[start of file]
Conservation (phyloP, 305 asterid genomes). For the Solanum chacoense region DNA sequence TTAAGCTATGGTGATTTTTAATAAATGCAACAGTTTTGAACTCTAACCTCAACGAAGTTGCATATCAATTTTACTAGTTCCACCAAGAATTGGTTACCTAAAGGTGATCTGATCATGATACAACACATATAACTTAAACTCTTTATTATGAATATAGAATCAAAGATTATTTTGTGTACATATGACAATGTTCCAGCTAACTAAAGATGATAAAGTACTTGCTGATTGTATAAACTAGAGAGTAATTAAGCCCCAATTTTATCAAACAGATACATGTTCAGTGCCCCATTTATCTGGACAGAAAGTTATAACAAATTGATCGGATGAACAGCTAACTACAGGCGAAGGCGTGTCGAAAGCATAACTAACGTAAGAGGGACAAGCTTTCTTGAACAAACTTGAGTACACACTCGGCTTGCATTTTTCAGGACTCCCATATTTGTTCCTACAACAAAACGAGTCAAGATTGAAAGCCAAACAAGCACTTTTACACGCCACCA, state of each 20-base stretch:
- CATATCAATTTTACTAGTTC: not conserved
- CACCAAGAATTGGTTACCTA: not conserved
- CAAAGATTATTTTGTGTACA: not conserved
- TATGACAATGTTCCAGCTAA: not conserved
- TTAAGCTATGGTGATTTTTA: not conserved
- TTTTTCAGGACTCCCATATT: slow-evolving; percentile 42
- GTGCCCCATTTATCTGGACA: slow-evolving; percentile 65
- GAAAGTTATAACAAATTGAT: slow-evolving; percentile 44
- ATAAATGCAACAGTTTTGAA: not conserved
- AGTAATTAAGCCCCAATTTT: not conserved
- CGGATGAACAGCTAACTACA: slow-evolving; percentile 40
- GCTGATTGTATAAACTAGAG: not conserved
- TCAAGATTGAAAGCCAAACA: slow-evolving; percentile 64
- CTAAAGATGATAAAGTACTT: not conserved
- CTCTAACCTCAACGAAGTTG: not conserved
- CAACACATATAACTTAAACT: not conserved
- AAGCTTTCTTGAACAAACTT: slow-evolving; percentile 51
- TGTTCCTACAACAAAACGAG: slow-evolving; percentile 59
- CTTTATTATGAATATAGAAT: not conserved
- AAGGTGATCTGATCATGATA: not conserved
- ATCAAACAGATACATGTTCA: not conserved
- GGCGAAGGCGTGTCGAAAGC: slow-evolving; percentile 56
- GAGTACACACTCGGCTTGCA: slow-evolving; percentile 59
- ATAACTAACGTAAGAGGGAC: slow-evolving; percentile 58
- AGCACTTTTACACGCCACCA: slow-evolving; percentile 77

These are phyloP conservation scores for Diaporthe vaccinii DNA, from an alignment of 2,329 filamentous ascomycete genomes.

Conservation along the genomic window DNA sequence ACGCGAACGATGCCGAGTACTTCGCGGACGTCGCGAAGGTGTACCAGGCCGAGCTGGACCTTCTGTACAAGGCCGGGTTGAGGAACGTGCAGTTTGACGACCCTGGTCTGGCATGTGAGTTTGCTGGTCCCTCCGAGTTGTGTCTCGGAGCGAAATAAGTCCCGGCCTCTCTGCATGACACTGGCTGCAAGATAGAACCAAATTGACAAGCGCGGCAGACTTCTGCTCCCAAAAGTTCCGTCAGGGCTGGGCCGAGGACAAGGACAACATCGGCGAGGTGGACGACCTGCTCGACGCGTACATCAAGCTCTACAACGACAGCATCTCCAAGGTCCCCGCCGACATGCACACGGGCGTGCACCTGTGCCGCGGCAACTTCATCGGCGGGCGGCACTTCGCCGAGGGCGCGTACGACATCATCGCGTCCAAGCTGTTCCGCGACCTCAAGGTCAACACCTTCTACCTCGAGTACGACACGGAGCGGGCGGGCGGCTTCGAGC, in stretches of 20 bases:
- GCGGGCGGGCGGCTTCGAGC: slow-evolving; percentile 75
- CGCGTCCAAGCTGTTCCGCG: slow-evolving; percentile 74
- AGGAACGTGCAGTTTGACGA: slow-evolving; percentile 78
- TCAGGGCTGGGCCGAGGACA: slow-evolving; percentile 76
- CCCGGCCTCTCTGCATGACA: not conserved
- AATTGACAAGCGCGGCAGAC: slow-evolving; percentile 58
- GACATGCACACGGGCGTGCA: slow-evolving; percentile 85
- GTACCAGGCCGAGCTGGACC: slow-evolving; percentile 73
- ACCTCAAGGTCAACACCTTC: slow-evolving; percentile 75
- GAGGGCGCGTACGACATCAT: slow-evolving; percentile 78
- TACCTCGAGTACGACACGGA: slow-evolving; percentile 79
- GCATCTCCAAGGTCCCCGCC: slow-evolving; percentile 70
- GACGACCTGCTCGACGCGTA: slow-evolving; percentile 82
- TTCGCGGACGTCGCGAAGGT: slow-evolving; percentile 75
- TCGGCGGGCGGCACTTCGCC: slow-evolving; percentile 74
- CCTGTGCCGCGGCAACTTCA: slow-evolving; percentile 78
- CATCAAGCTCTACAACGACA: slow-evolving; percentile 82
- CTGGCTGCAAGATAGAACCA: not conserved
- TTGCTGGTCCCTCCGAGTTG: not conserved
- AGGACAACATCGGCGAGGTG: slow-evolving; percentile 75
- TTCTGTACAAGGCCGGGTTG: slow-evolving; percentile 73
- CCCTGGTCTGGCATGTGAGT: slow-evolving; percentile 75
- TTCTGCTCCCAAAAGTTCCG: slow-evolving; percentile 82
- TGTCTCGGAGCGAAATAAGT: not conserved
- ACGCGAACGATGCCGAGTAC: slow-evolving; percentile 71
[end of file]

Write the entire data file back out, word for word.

Conservation (phyloP, 305 asterid genomes). For the Solanum chacoense region DNA sequence TTAAGCTATGGTGATTTTTAATAAATGCAACAGTTTTGAACTCTAACCTCAACGAAGTTGCATATCAATTTTACTAGTTCCACCAAGAATTGGTTACCTAAAGGTGATCTGATCATGATACAACACATATAACTTAAACTCTTTATTATGAATATAGAATCAAAGATTATTTTGTGTACATATGACAATGTTCCAGCTAACTAAAGATGATAAAGTACTTGCTGATTGTATAAACTAGAGAGTAATTAAGCCCCAATTTTATCAAACAGATACATGTTCAGTGCCCCATTTATCTGGACAGAAAGTTATAACAAATTGATCGGATGAACAGCTAACTACAGGCGAAGGCGTGTCGAAAGCATAACTAACGTAAGAGGGACAAGCTTTCTTGAACAAACTTGAGTACACACTCGGCTTGCATTTTTCAGGACTCCCATATTTGTTCCTACAACAAAACGAGTCAAGATTGAAAGCCAAACAAGCACTTTTACACGCCACCA, state of each 20-base stretch:
- CATATCAATTTTACTAGTTC: not conserved
- CACCAAGAATTGGTTACCTA: not conserved
- CAAAGATTATTTTGTGTACA: not conserved
- TATGACAATGTTCCAGCTAA: not conserved
- TTAAGCTATGGTGATTTTTA: not conserved
- TTTTTCAGGACTCCCATATT: slow-evolving; percentile 42
- GTGCCCCATTTATCTGGACA: slow-evolving; percentile 65
- GAAAGTTATAACAAATTGAT: slow-evolving; percentile 44
- ATAAATGCAACAGTTTTGAA: not conserved
- AGTAATTAAGCCCCAATTTT: not conserved
- CGGATGAACAGCTAACTACA: slow-evolving; percentile 40
- GCTGATTGTATAAACTAGAG: not conserved
- TCAAGATTGAAAGCCAAACA: slow-evolving; percentile 64
- CTAAAGATGATAAAGTACTT: not conserved
- CTCTAACCTCAACGAAGTTG: not conserved
- CAACACATATAACTTAAACT: not conserved
- AAGCTTTCTTGAACAAACTT: slow-evolving; percentile 51
- TGTTCCTACAACAAAACGAG: slow-evolving; percentile 59
- CTTTATTATGAATATAGAAT: not conserved
- AAGGTGATCTGATCATGATA: not conserved
- ATCAAACAGATACATGTTCA: not conserved
- GGCGAAGGCGTGTCGAAAGC: slow-evolving; percentile 56
- GAGTACACACTCGGCTTGCA: slow-evolving; percentile 59
- ATAACTAACGTAAGAGGGAC: slow-evolving; percentile 58
- AGCACTTTTACACGCCACCA: slow-evolving; percentile 77

These are phyloP conservation scores for Diaporthe vaccinii DNA, from an alignment of 2,329 filamentous ascomycete genomes.

Conservation along the genomic window DNA sequence ACGCGAACGATGCCGAGTACTTCGCGGACGTCGCGAAGGTGTACCAGGCCGAGCTGGACCTTCTGTACAAGGCCGGGTTGAGGAACGTGCAGTTTGACGACCCTGGTCTGGCATGTGAGTTTGCTGGTCCCTCCGAGTTGTGTCTCGGAGCGAAATAAGTCCCGGCCTCTCTGCATGACACTGGCTGCAAGATAGAACCAAATTGACAAGCGCGGCAGACTTCTGCTCCCAAAAGTTCCGTCAGGGCTGGGCCGAGGACAAGGACAACATCGGCGAGGTGGACGACCTGCTCGACGCGTACATCAAGCTCTACAACGACAGCATCTCCAAGGTCCCCGCCGACATGCACACGGGCGTGCACCTGTGCCGCGGCAACTTCATCGGCGGGCGGCACTTCGCCGAGGGCGCGTACGACATCATCGCGTCCAAGCTGTTCCGCGACCTCAAGGTCAACACCTTCTACCTCGAGTACGACACGGAGCGGGCGGGCGGCTTCGAGC, in stretches of 20 bases:
- GCGGGCGGGCGGCTTCGAGC: slow-evolving; percentile 75
- CGCGTCCAAGCTGTTCCGCG: slow-evolving; percentile 74
- AGGAACGTGCAGTTTGACGA: slow-evolving; percentile 78
- TCAGGGCTGGGCCGAGGACA: slow-evolving; percentile 76
- CCCGGCCTCTCTGCATGACA: not conserved
- AATTGACAAGCGCGGCAGAC: slow-evolving; percentile 58
- GACATGCACACGGGCGTGCA: slow-evolving; percentile 85
- GTACCAGGCCGAGCTGGACC: slow-evolving; percentile 73
- ACCTCAAGGTCAACACCTTC: slow-evolving; percentile 75
- GAGGGCGCGTACGACATCAT: slow-evolving; percentile 78
- TACCTCGAGTACGACACGGA: slow-evolving; percentile 79
- GCATCTCCAAGGTCCCCGCC: slow-evolving; percentile 70
- GACGACCTGCTCGACGCGTA: slow-evolving; percentile 82
- TTCGCGGACGTCGCGAAGGT: slow-evolving; percentile 75
- TCGGCGGGCGGCACTTCGCC: slow-evolving; percentile 74
- CCTGTGCCGCGGCAACTTCA: slow-evolving; percentile 78
- CATCAAGCTCTACAACGACA: slow-evolving; percentile 82
- CTGGCTGCAAGATAGAACCA: not conserved
- TTGCTGGTCCCTCCGAGTTG: not conserved
- AGGACAACATCGGCGAGGTG: slow-evolving; percentile 75
- TTCTGTACAAGGCCGGGTTG: slow-evolving; percentile 73
- CCCTGGTCTGGCATGTGAGT: slow-evolving; percentile 75
- TTCTGCTCCCAAAAGTTCCG: slow-evolving; percentile 82
- TGTCTCGGAGCGAAATAAGT: not conserved
- ACGCGAACGATGCCGAGTAC: slow-evolving; percentile 71